SMB1 Is Dead? (Unfortunately Not Yet)

KB ID 0001461

Problem

I recently did a migration for an engineering company, about a week later I got an email from them to say, “We have a new Windows 10 PC, and it can’t connect to the ‘N’ Drive?” I asked them to send me a screenshot, the error was;

You can’t connect to the file share because it’s not secure. This share requires the obsolete SMB1 protocol, which is unsafe and could expose your system to attack.
Your system requires SMB2 or higher. For more info on resolving this issue, see: https://go.microsoft.com/fwlink/?linkid=852747

Some Googling told me that windows 10 (build 1803) had removed SMB1, and like most people who see this for the first time, I got thePowerShell to turn it on, client was happy end of problem right?

Well yes and no, ‘SMB1 is Bad‘, very bad in fact, enabling SMB1 is a bit like removing the windows from your house because your too hot, yes it solves the problem, but now anyone who wants to jump into your house can do so, at any time of the day!

OK What’s Changed?

With Windows 10 (Build 1803) SMB1 has been completely disabled. If you try and connect to a device/share that’s using it you will see the same error my client did.

File share Is Not Secure

However if you have an earlier build of Windows 10, and you simply let it update, (Including the 1803 July Security update), that will continue to work.

Windows 10 Connect With SMB1

I tried to replicate this on my test network, like the client I had a 2008 R2 file server, and connected to it from a new Windows 10 and an old(er) updated Windows 10 machine. Everything worked? In fact to replicate the clients error, I had to manually disable SMB2 and force SMB1? That’s strange I thought, so I checked the clients server;

Windows Server SMB2 Disabled

As you will discover (below) the DWORD highlighted disables SMB2 and forces the server to use SMB1. Now the server does not ship like this, and I doubt very much anyone did this manually, so where did it come from? Well as an educated guess, the software that runs on this server needs SMB1. (They have some older Linux machines and machinery that logs are collected from).

Solution

As Microsoft says;

Warning: We do not recommend that you disable SMBv2 or SMBv3. Disable SMBv2 or SMBv3 only as a temporary troubleshooting measure. Do not leave SMBv2 or SMBv3 disabled.

So the steps I outline below, are so you can actually do some troubleshooting, to see what’s wrong. The third law of engineering states ‘Just because you can do something, does not necessarily mean you should‘ That being said, I appreciate we operate in the real world. If your line of business software needs SMB1 you cant shut down production while the vendor fixes their ‘poorly written, and relying on 30 year old protocol‘ code. Or, what you are connecting to might not be a Windows machine at all! It might be an appliance tha’ts old, with no firmware to update it to SMB2/3, and there’s no budget to replace it.

Windows 10 Enable SMB1

Use the following PowerShell;

Get-WindowsOptionalFeature -Online –FeatureName smb1protocol Enable-WindowsOptionalFeature -Online –FeatureName smb1protocol

Windows 10 Enable SMB1

Again this is a temporary fix! As soon as possible disable it again.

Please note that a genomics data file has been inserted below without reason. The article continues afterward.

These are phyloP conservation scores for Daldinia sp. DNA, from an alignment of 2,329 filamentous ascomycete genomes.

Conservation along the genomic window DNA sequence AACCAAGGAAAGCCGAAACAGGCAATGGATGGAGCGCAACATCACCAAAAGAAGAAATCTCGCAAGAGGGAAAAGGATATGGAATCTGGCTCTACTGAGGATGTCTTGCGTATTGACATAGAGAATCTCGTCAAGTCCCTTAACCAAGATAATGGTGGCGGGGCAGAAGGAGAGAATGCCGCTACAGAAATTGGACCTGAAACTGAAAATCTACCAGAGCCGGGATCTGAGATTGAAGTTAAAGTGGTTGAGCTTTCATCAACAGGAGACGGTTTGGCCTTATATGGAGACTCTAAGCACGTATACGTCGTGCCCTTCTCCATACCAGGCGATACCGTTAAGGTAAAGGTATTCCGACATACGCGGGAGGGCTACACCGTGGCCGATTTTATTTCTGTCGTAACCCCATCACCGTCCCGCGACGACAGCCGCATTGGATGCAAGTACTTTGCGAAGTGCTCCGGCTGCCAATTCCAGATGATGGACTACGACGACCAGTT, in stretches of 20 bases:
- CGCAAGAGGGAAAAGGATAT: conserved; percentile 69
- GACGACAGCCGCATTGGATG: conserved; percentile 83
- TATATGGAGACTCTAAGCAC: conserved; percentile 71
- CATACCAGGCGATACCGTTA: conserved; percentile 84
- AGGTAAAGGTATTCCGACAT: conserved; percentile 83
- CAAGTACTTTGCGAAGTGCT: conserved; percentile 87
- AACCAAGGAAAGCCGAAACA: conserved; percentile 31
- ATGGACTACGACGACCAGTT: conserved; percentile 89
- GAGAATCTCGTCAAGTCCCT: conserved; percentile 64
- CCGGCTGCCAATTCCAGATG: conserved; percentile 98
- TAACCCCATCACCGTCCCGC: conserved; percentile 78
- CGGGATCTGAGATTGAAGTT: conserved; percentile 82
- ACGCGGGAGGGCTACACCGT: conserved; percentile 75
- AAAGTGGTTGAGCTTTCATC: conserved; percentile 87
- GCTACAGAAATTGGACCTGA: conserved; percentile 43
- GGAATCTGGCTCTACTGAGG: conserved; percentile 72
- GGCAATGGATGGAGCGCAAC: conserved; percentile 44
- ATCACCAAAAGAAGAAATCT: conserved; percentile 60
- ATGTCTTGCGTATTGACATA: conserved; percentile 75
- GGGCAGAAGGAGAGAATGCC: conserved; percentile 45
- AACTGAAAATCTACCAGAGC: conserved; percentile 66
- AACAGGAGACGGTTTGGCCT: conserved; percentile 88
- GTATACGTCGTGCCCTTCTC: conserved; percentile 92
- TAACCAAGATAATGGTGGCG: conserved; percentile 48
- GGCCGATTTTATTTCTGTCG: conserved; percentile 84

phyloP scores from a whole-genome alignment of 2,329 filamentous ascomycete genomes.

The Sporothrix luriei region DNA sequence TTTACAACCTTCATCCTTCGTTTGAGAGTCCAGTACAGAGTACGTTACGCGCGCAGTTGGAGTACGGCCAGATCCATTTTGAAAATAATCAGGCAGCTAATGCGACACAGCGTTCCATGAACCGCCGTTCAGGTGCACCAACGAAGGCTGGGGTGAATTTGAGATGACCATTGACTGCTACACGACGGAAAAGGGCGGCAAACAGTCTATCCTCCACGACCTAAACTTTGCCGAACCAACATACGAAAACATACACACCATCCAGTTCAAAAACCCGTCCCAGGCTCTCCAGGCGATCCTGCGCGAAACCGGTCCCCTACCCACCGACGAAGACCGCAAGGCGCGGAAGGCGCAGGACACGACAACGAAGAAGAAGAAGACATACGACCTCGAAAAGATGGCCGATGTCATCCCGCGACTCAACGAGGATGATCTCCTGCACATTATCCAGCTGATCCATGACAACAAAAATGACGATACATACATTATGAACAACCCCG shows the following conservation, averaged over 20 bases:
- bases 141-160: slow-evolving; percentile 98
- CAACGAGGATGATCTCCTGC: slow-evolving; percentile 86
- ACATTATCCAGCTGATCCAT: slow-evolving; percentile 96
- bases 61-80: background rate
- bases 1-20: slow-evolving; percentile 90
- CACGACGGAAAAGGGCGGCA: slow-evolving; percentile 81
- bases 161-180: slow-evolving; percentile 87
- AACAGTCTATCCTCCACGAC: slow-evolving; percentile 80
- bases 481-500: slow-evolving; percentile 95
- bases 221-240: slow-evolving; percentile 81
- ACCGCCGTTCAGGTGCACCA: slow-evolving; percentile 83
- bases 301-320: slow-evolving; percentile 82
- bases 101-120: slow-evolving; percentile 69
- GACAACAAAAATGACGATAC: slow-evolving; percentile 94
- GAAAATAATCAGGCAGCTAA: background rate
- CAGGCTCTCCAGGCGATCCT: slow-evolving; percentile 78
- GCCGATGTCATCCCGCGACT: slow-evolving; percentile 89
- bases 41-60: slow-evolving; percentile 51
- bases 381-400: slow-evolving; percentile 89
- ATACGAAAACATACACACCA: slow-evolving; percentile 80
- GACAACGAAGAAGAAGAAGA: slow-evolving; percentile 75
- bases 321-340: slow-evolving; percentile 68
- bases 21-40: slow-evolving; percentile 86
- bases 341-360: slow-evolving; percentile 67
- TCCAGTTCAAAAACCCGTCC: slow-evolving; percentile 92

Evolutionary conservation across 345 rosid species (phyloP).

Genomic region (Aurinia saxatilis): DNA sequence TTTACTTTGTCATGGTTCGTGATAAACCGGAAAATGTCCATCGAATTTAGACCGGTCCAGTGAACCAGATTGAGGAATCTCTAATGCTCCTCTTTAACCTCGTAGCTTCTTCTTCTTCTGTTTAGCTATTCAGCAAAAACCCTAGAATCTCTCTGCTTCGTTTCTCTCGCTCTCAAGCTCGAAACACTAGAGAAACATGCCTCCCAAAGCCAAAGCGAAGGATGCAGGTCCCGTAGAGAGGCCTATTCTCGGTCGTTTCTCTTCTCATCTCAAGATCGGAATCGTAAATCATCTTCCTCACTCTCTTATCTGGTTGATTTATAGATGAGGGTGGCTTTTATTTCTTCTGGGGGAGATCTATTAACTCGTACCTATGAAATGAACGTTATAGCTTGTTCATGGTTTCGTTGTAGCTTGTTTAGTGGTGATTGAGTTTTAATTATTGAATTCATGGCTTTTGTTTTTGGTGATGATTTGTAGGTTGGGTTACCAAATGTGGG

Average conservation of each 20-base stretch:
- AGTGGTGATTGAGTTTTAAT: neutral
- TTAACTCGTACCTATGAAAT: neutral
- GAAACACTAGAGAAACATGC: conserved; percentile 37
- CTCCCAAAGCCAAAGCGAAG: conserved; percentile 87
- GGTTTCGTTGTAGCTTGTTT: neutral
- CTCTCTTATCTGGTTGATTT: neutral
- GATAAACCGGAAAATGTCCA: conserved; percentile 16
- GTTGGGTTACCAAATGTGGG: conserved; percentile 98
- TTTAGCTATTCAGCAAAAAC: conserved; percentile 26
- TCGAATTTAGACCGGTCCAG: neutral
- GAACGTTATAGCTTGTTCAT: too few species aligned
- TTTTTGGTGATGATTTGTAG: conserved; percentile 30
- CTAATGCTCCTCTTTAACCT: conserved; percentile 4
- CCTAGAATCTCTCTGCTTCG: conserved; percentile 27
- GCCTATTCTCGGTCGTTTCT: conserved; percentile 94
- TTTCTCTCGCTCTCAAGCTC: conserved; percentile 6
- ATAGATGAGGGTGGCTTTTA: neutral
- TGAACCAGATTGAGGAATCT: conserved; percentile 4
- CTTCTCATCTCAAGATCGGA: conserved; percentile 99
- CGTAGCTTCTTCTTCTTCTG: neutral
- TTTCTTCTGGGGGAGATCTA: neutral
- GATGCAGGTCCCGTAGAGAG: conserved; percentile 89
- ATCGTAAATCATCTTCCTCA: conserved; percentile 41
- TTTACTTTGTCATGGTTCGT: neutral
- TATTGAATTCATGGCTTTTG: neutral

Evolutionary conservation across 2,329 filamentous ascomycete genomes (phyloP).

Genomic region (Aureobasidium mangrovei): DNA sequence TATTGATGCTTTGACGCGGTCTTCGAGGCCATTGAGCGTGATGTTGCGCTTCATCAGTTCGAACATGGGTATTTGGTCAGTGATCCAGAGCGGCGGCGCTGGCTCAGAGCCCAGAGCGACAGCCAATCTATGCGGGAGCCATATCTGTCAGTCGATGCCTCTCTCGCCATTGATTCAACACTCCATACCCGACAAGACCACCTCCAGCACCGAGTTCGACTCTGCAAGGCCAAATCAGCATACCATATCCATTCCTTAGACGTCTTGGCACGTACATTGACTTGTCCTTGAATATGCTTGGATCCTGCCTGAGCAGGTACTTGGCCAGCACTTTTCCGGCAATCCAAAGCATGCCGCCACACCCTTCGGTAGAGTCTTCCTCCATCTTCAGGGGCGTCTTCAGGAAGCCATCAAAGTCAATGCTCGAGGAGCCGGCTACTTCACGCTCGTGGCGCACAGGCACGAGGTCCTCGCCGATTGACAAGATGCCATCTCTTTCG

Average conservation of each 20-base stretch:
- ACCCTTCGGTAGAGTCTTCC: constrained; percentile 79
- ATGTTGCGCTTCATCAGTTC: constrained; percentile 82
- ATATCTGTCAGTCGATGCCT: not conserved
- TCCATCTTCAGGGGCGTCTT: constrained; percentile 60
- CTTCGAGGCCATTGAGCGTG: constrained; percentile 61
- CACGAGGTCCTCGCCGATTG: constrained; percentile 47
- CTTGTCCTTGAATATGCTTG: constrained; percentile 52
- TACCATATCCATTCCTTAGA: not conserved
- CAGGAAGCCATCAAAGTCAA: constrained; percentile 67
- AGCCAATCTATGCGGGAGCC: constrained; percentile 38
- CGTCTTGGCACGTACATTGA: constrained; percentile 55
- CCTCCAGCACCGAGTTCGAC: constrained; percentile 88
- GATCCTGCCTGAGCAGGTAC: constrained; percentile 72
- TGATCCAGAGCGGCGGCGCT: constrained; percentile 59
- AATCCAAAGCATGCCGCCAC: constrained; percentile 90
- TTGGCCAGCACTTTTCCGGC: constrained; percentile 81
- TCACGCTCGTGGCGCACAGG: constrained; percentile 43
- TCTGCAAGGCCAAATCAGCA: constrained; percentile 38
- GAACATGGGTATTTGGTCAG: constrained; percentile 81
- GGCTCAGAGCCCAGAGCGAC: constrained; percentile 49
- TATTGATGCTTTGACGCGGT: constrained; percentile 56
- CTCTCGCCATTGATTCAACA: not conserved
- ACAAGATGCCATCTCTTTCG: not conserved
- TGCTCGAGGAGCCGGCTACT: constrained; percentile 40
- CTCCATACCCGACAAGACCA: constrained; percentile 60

Disable-WindowsOptionalFeature -Online –FeatureName smb1protocol

Windows 10 Disable SMB1

Windows Server (Enabling/Disabling SMB1 & SMB2)

As with most things, SMB status is set in the registry (see above).

Enable or disable SMBv1 on the SMB server;

Registry subkey: HKEY_LOCAL_MACHINE\SYSTEM\CurrentControlSet\Services\LanmanServer\Parameters
Registry entry: SMB1
REG_DWORD: 0 = Disabled
REG_DWORD: 1 = Enabled
Default: 1 = Enabled (No registry key is created)

Enable or disable SMBv2 on the SMB server;

Registry subkey:HKEY_LOCAL_MACHINE\SYSTEM\CurrentControlSet\Services\LanmanServer\Parameters
Registry entry: SMB2
REG_DWORD: 0 = Disabled
REG_DWORD: 1 = Enabled
Default: 1 = Enabled (No registry key is created)

Note:  You must restart the computer after you make these changes.

But things are much easier done with PowerShell, to see the settings;

Get-ItemProperty HKLM:\SYSTEM\CurrentControlSet\Services\LanmanServer\Parameters | ForEach-Object {Get-ItemProperty $_.pspath}

Windows Server Show SMB Protocols

Note: Above SMB1 is enabled SMB2 is Disabled.

WARNING: To test this properly, I’d suggest converting this server to a VM and testing on a copy, or cloning the server, (if it’s already virtualised), then you can try out some non-destructive testing, to make sure your applications still work. Ideally start by enabling SMB2 and disabling SMB1 to test.

Set-ItemProperty -Path “HKLM:\SYSTEM\CurrentControlSet\Services\LanmanServer\Parameters” SMB2 -Type DWORD -Value 1 –Force Set-ItemProperty -Path “HKLM:\SYSTEM\CurrentControlSet\Services\LanmanServer\Parameters” SMB1 -Type DWORD -Value 0 –Force

Remember to reboot!

Windows Server Disable SMB1

 

If your application still works great, ‘you didn’t need SMB1 anyway‘, sit back, light your pipe, and admire your handiwork!

If not, try with both Protocols enabled. (To be fair, security-wise this is just as bad as having SMB1 only, as all the ‘good bits’ in SMB2 can still be bypassed by using SMB1!) But at least (from a user perspective) your new Windows machines will connect via SMB2.

Windows Server Enable SMB1 and SMB2

Remember to reboot!

 

Related Articles, References, Credits, or External Links

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Author: PeteLong

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